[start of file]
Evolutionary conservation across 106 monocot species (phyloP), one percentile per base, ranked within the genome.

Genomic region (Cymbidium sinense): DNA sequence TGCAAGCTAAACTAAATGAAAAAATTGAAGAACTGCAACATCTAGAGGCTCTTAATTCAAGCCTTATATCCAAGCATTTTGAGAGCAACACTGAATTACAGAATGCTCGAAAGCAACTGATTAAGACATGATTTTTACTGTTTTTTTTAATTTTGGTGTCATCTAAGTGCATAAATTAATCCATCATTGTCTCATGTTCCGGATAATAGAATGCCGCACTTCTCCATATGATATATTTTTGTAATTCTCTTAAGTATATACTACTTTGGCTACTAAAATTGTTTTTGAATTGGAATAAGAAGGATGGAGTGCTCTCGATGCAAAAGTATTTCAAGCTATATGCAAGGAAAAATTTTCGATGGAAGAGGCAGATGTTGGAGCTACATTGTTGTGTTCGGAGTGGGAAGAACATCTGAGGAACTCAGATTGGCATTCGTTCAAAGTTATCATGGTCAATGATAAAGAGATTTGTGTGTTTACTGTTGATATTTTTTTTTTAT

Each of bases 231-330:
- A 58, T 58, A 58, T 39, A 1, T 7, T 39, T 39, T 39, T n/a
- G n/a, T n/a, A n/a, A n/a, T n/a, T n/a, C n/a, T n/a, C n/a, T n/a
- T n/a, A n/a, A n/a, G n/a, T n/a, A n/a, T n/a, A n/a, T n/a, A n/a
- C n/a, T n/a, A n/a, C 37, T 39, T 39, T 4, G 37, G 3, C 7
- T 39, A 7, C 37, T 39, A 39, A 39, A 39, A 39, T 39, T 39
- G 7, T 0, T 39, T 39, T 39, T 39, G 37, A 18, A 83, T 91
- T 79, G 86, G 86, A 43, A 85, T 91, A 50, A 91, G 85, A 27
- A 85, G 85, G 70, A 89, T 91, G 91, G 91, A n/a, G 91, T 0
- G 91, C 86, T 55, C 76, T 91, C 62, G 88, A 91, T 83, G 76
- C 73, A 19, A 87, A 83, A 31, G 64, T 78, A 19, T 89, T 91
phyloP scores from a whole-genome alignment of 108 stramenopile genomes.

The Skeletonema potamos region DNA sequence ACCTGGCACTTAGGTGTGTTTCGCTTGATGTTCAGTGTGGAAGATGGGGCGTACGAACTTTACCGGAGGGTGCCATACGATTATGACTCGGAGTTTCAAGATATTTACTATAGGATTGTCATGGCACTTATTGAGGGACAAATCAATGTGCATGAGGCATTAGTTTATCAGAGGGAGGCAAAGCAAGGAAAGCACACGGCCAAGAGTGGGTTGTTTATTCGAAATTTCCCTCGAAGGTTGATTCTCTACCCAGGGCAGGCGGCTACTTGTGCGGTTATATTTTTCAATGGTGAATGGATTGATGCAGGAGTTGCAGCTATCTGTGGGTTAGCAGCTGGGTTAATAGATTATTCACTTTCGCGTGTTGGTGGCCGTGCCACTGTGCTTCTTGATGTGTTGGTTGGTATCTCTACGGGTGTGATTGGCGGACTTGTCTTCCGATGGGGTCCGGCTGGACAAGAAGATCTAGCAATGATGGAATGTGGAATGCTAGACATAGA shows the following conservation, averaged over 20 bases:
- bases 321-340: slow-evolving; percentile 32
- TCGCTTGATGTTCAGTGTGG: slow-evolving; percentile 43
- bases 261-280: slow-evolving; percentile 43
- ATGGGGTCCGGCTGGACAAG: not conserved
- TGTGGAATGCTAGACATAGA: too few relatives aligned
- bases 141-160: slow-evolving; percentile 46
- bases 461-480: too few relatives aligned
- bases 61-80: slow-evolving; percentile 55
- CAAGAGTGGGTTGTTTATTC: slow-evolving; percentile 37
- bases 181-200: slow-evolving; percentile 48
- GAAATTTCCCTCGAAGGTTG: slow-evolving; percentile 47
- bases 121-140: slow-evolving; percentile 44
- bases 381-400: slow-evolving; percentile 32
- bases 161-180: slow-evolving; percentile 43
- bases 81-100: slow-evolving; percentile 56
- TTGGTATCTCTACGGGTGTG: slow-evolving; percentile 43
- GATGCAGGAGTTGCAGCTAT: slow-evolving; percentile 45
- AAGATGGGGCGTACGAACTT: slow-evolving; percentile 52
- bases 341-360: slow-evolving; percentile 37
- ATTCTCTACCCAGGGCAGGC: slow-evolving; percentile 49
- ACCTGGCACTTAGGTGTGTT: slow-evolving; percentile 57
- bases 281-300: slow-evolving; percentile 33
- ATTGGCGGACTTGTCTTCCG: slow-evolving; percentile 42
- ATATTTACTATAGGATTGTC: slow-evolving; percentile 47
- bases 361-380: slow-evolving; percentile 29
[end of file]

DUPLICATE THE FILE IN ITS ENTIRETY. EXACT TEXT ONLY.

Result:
Evolutionary conservation across 106 monocot species (phyloP), one percentile per base, ranked within the genome.

Genomic region (Cymbidium sinense): DNA sequence TGCAAGCTAAACTAAATGAAAAAATTGAAGAACTGCAACATCTAGAGGCTCTTAATTCAAGCCTTATATCCAAGCATTTTGAGAGCAACACTGAATTACAGAATGCTCGAAAGCAACTGATTAAGACATGATTTTTACTGTTTTTTTTAATTTTGGTGTCATCTAAGTGCATAAATTAATCCATCATTGTCTCATGTTCCGGATAATAGAATGCCGCACTTCTCCATATGATATATTTTTGTAATTCTCTTAAGTATATACTACTTTGGCTACTAAAATTGTTTTTGAATTGGAATAAGAAGGATGGAGTGCTCTCGATGCAAAAGTATTTCAAGCTATATGCAAGGAAAAATTTTCGATGGAAGAGGCAGATGTTGGAGCTACATTGTTGTGTTCGGAGTGGGAAGAACATCTGAGGAACTCAGATTGGCATTCGTTCAAAGTTATCATGGTCAATGATAAAGAGATTTGTGTGTTTACTGTTGATATTTTTTTTTTAT

Each of bases 231-330:
- A 58, T 58, A 58, T 39, A 1, T 7, T 39, T 39, T 39, T n/a
- G n/a, T n/a, A n/a, A n/a, T n/a, T n/a, C n/a, T n/a, C n/a, T n/a
- T n/a, A n/a, A n/a, G n/a, T n/a, A n/a, T n/a, A n/a, T n/a, A n/a
- C n/a, T n/a, A n/a, C 37, T 39, T 39, T 4, G 37, G 3, C 7
- T 39, A 7, C 37, T 39, A 39, A 39, A 39, A 39, T 39, T 39
- G 7, T 0, T 39, T 39, T 39, T 39, G 37, A 18, A 83, T 91
- T 79, G 86, G 86, A 43, A 85, T 91, A 50, A 91, G 85, A 27
- A 85, G 85, G 70, A 89, T 91, G 91, G 91, A n/a, G 91, T 0
- G 91, C 86, T 55, C 76, T 91, C 62, G 88, A 91, T 83, G 76
- C 73, A 19, A 87, A 83, A 31, G 64, T 78, A 19, T 89, T 91
phyloP scores from a whole-genome alignment of 108 stramenopile genomes.

The Skeletonema potamos region DNA sequence ACCTGGCACTTAGGTGTGTTTCGCTTGATGTTCAGTGTGGAAGATGGGGCGTACGAACTTTACCGGAGGGTGCCATACGATTATGACTCGGAGTTTCAAGATATTTACTATAGGATTGTCATGGCACTTATTGAGGGACAAATCAATGTGCATGAGGCATTAGTTTATCAGAGGGAGGCAAAGCAAGGAAAGCACACGGCCAAGAGTGGGTTGTTTATTCGAAATTTCCCTCGAAGGTTGATTCTCTACCCAGGGCAGGCGGCTACTTGTGCGGTTATATTTTTCAATGGTGAATGGATTGATGCAGGAGTTGCAGCTATCTGTGGGTTAGCAGCTGGGTTAATAGATTATTCACTTTCGCGTGTTGGTGGCCGTGCCACTGTGCTTCTTGATGTGTTGGTTGGTATCTCTACGGGTGTGATTGGCGGACTTGTCTTCCGATGGGGTCCGGCTGGACAAGAAGATCTAGCAATGATGGAATGTGGAATGCTAGACATAGA shows the following conservation, averaged over 20 bases:
- bases 321-340: slow-evolving; percentile 32
- TCGCTTGATGTTCAGTGTGG: slow-evolving; percentile 43
- bases 261-280: slow-evolving; percentile 43
- ATGGGGTCCGGCTGGACAAG: not conserved
- TGTGGAATGCTAGACATAGA: too few relatives aligned
- bases 141-160: slow-evolving; percentile 46
- bases 461-480: too few relatives aligned
- bases 61-80: slow-evolving; percentile 55
- CAAGAGTGGGTTGTTTATTC: slow-evolving; percentile 37
- bases 181-200: slow-evolving; percentile 48
- GAAATTTCCCTCGAAGGTTG: slow-evolving; percentile 47
- bases 121-140: slow-evolving; percentile 44
- bases 381-400: slow-evolving; percentile 32
- bases 161-180: slow-evolving; percentile 43
- bases 81-100: slow-evolving; percentile 56
- TTGGTATCTCTACGGGTGTG: slow-evolving; percentile 43
- GATGCAGGAGTTGCAGCTAT: slow-evolving; percentile 45
- AAGATGGGGCGTACGAACTT: slow-evolving; percentile 52
- bases 341-360: slow-evolving; percentile 37
- ATTCTCTACCCAGGGCAGGC: slow-evolving; percentile 49
- ACCTGGCACTTAGGTGTGTT: slow-evolving; percentile 57
- bases 281-300: slow-evolving; percentile 33
- ATTGGCGGACTTGTCTTCCG: slow-evolving; percentile 42
- ATATTTACTATAGGATTGTC: slow-evolving; percentile 47
- bases 361-380: slow-evolving; percentile 29